Netbook evaluation at Plymouth board meeting scores a positive

by Dave Cary

PLYMOUTH – Begun a little over a year ago, the use of “netbook” computers by students both in class and at home has yielded encouraging results, Curriculum Director Carrie Dassow, high school Principal Dan Mella and Computer Director Mike Briggs told the School Board Tuesday.

Dassow said a survey had been taken and cautioned against attributing more than was warranted to the netbooks’ use. So many variables affect student performance, she said, that you can’t be very specific without isolating them all one by one, a laborious and time-consuming task. Still, she added, the main body of educational research indicates that the more students feel engaged by a subject, the better they do at it and that the netbooks have definitely increased this engagement.

What could be called the heart of the netbook program – at least at this stage – is the use by teachers of “Wikis” in their course work. Dassow said a Wiki is a program that contains course content, yet provides a way for students to interact with it, do projects, etc. at any time, not just school hours. A program goal is that through this setup the student becomes a sort of pursuer of the information and the teacher more of a guide or facilitator than an authoritarian. Some 89 percent of PHS teachers were using Wikis, she said, and teachers like the program.

To introduce the program a year ago, Mella said, sessions had been offered to parents. A major parental concern voiced was that kids would not take care of the netbooks, leaving parents on the hook for repair costs.

The experience has been however, he said, that the kids value their connection to the Internet and take good care of them; problems have been few. It is obvious, he said, that the students feel more engaged and besides, “they’re cool.”

Briggs said each netbook could only be used after the student’s password was entered, making the netbooks unusable by anyone else. Each has a software program built in that wipes off everything that has been added during the day, which, he said, includes any viruses picked up; students store work they want to keep on a jump drive.

At end of year, he said, each computer was wiped clean and what amounted to a new one issued.

As to computer care, he said, the netbooks had eliminated two computer labs in the school. This, he said, reduced repair costs substantially since without the personal connection of a netbook, students do not treat school computers kindly.

Dr. Clark Reinke, district administrator, Plymouth School District, said that this aspect of education was still in its infancy, and despite this he felt that with the level of student engagement already seen, they were on the verge of a major leap in the ability to teach.

German/Spanish teacher Sandy Nicholson told the board that the German Exchange program has been going quite well.

In the fall of 2010, seventeen German students visited Plymouth for a total of three weeks, attending classes, giving talks and interacting with PHS students. Nicholson said it had been a “great time” for them right from the start – the German students were especially impressed by the yellow school bus that met them at the airport.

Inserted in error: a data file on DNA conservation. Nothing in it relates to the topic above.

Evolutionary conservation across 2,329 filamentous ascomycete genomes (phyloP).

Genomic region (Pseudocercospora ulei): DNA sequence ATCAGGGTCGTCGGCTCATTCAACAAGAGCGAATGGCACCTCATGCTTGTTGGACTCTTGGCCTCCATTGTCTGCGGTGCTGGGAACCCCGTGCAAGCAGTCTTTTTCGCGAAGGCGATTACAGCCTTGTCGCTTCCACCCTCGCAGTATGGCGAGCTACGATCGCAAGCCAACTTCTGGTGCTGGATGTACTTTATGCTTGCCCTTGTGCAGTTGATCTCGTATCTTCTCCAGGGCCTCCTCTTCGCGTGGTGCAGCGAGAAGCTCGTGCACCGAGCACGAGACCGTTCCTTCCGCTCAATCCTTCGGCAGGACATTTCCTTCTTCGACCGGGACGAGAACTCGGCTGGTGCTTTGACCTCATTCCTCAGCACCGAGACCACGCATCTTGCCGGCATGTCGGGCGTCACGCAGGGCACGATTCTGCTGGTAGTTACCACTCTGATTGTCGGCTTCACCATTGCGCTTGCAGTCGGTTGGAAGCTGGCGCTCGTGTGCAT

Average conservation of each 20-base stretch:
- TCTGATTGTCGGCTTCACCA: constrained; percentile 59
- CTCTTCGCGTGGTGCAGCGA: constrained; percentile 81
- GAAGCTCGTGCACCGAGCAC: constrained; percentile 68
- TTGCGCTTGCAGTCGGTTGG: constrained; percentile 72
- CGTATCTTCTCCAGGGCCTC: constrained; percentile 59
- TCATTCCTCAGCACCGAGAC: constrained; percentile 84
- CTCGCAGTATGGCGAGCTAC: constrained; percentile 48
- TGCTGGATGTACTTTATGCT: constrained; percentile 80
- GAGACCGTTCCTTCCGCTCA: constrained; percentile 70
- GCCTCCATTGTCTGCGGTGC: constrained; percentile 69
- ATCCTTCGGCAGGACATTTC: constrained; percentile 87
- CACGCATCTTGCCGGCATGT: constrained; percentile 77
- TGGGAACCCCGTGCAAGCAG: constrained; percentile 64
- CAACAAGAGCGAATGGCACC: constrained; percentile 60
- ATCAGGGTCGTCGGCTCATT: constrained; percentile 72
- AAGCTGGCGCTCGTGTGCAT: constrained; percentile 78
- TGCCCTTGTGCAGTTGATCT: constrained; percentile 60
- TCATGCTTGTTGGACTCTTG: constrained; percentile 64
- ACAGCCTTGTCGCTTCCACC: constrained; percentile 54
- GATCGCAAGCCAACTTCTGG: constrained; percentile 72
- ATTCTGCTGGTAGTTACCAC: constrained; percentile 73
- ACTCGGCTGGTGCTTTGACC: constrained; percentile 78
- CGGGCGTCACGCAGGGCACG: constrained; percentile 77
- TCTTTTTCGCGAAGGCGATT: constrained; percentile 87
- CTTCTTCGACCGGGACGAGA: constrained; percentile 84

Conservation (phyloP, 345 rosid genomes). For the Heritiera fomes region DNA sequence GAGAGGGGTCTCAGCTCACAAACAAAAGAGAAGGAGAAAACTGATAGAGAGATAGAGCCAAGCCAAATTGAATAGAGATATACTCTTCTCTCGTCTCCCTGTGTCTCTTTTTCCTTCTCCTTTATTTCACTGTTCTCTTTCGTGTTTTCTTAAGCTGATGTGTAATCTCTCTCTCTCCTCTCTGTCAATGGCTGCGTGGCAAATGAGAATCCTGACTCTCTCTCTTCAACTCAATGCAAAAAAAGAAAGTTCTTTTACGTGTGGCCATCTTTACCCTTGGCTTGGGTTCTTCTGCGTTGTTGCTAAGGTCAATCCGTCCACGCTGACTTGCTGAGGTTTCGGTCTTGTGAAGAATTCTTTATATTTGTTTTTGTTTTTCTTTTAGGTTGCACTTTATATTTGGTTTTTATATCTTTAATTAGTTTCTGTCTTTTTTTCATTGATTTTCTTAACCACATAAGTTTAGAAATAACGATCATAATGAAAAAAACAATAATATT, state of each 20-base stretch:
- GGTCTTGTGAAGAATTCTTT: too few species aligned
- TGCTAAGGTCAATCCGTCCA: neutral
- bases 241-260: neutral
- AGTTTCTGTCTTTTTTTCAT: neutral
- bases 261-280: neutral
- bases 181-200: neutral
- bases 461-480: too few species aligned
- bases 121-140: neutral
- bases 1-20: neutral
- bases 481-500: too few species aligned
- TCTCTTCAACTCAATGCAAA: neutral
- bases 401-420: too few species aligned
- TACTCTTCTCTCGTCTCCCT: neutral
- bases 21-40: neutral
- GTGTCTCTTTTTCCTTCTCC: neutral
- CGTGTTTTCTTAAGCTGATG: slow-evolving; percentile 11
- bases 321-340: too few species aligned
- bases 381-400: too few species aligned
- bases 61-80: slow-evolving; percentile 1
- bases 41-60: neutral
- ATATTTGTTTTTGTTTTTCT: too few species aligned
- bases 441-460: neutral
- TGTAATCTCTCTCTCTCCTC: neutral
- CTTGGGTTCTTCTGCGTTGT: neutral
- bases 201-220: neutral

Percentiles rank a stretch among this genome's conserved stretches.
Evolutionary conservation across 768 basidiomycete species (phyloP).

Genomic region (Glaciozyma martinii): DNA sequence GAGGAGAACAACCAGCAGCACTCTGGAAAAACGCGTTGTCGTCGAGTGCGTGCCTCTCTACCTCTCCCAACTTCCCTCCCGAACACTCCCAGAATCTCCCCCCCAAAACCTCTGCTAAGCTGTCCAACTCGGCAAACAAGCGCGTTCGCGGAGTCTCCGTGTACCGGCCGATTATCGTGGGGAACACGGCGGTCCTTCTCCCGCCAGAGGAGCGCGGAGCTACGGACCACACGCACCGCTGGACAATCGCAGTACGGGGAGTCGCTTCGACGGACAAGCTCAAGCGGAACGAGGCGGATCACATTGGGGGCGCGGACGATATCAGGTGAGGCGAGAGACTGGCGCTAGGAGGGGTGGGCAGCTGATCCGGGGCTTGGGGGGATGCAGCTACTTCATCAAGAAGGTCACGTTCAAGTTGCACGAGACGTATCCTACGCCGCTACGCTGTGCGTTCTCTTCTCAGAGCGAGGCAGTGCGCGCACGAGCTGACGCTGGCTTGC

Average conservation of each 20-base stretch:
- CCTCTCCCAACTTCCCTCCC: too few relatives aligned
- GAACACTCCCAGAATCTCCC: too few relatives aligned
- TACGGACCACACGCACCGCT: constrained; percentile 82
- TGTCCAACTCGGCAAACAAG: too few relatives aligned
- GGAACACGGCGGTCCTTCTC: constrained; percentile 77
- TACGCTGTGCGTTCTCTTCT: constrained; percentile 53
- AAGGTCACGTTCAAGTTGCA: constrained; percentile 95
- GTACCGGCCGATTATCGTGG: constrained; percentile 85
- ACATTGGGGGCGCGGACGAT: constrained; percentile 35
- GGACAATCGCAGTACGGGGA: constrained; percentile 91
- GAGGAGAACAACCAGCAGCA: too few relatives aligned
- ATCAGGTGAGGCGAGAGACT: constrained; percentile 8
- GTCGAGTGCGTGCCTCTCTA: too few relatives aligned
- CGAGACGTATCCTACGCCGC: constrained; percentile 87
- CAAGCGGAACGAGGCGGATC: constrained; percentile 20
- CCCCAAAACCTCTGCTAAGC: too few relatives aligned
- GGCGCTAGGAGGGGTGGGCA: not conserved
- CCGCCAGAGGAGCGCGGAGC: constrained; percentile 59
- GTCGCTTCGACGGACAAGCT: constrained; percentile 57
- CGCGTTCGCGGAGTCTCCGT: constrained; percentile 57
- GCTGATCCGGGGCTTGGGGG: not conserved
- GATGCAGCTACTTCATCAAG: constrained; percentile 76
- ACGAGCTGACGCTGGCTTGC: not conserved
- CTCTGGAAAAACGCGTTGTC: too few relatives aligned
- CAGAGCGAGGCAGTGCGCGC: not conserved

Later, some 14 PHS students visited the “partner school” in Germany, and toured for a week, as well. Nicholson said it was interesting to see the students relax as they absorbed what they could of the local culture.

This year will be a little different, she said, as 13 faculty members from Germany will visit starting Oct. 7. Besides looking at U.S. schools and teaching methods, they will also visit Chicago and Madison.

In other matters, the board voted to raise the price of a carton of milk by a nickel. This is being done to partially offset the foodservice program’s deficit. The district buys milk through a purchasing consortium and the price was negotiated through this consortium.

The board approved a 50 percent limited-term contract for Mary Kreple to teach special education part time at Parkview. Kreple retired in June from the Plymouth schools after teaching here 20 years.

Talk about déjà vu … at last year’s annual meeting, district voters approved a levy of $11,545,393.

At Tuesday’s 2011 annual meeting, which preceded the regular School Board meeting, district voters approved an almost-identical levy of $11,517,203.

This drop of $28,190 will help produce a minuscule drop in the mill rate of 4 cents per thousand of assessed valuation – $4 on a $100,000 home.

This reduction might seem trivial, yet the year between the two levies was anything but, with all the events in Madison surrounding the state budget saga and school aid.

In his address to the voters, Reinke stressed how the district has been expanding the educational opportunities it offers, always keeping educational quality as its overriding goal.

Board President Mark Rhyan echoed this and added that he felt the politicians on both sides of the aisle – state and national – had lost entirely the spirit of collaboration, cooperation and compromise he felt was essential to living. Differences of opinion, he said, can produce many beneficial things if that spirit is followed and differences are aired. He said he felt that spirit should be modeled everywhere and said it had produced noteworthy results in the district in the last year.


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